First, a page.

Monitise crashes to earth

Monitise made an announcement yesterday (22/1/2015) that prompted the share price to crash. It’s 14p at the time of writing when it had been over 60p earlier in the year, and had been declining steadily over recent months. Questor in the Daily Telegraph said on the following morning that “A buyer may come out of the woodwork but we recommend taking what you can – Sell”. One cannot be blunter than that.

The company announcement indicated that revenue growth will be flat or falling this year when it was expected to rise substantially. They also indicated that they were undertaking a “strategic review” and declared they were in an “offer period” under Takeover Panel rules. It is clear the business is being put up for sale.

This company has never made a profit in the years it has been listed, but still expects to achieve “EBTIDA profitability in FY2016”. The market cap is still £320m and revenue is key when valuing this kind of company if profits are yet to appear.

ShareSoc Members might have been aware of some issues at this company because there were two reports from their past Annual General Meetings on the ShareSoc Members Network. In addition this writer made some comments in an article on share tips in October 2014. I said that I had “become disillusioned with the business strategy, the continual fund raising required to support it, and the management approach” of the company and had sold by holding in the company in April. I was also never happy with the remuneration levels of the executives including share options which they cashed in at an early opportunity rather than retained the shares.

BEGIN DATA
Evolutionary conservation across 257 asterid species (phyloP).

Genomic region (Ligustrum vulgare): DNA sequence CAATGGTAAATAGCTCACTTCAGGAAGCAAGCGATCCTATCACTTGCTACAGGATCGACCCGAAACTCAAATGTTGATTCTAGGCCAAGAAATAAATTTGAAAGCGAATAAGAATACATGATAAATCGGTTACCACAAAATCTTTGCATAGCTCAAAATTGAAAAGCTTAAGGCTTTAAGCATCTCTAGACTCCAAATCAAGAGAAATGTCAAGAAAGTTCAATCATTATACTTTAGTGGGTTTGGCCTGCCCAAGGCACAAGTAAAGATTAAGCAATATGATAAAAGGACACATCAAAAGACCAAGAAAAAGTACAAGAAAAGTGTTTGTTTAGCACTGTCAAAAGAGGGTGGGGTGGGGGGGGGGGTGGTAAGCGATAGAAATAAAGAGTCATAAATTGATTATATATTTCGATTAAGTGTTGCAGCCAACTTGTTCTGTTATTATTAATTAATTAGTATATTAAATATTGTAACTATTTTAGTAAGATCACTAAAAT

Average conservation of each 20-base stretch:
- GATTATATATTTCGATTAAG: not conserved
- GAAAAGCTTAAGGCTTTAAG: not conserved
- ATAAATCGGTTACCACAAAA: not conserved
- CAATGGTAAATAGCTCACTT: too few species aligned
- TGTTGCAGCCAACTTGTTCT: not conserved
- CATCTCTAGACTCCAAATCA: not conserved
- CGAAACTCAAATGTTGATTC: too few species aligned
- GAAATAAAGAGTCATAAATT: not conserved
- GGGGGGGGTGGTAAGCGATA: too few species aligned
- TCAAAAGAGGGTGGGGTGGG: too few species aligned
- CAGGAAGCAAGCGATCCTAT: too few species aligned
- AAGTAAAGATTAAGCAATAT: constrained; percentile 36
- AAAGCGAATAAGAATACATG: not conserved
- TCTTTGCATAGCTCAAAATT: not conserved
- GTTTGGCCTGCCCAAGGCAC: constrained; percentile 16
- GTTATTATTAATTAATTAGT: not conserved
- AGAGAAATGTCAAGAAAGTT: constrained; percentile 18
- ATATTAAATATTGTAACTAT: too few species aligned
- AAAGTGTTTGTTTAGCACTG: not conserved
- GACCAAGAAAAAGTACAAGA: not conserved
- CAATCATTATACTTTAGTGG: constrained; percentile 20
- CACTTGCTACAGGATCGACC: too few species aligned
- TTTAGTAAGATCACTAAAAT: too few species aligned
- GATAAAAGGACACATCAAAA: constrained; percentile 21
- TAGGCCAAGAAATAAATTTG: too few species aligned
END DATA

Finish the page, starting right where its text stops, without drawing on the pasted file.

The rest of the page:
It will be interesting to see whether they find a buyer for the business and at what price. But with the growth of competition in mobile banking solutions, it is not at all clear that they have any unique technology or unique market position that justifies even the current valuation (about 3 times revenue).

In summary, Monitise is yet another AIM shooting star that has crashed to earth. A great “concept” stock promoted by a persuasive CEO, but where it was never really clear that the business model would enable them to generate real profits. Even the business model changed recently to concentrate on subscriptions rather than licensing. It is a good example of the danger of investing in technology stocks unless you really understand what’s under the bonnet and the market environment.

Roger Lawson

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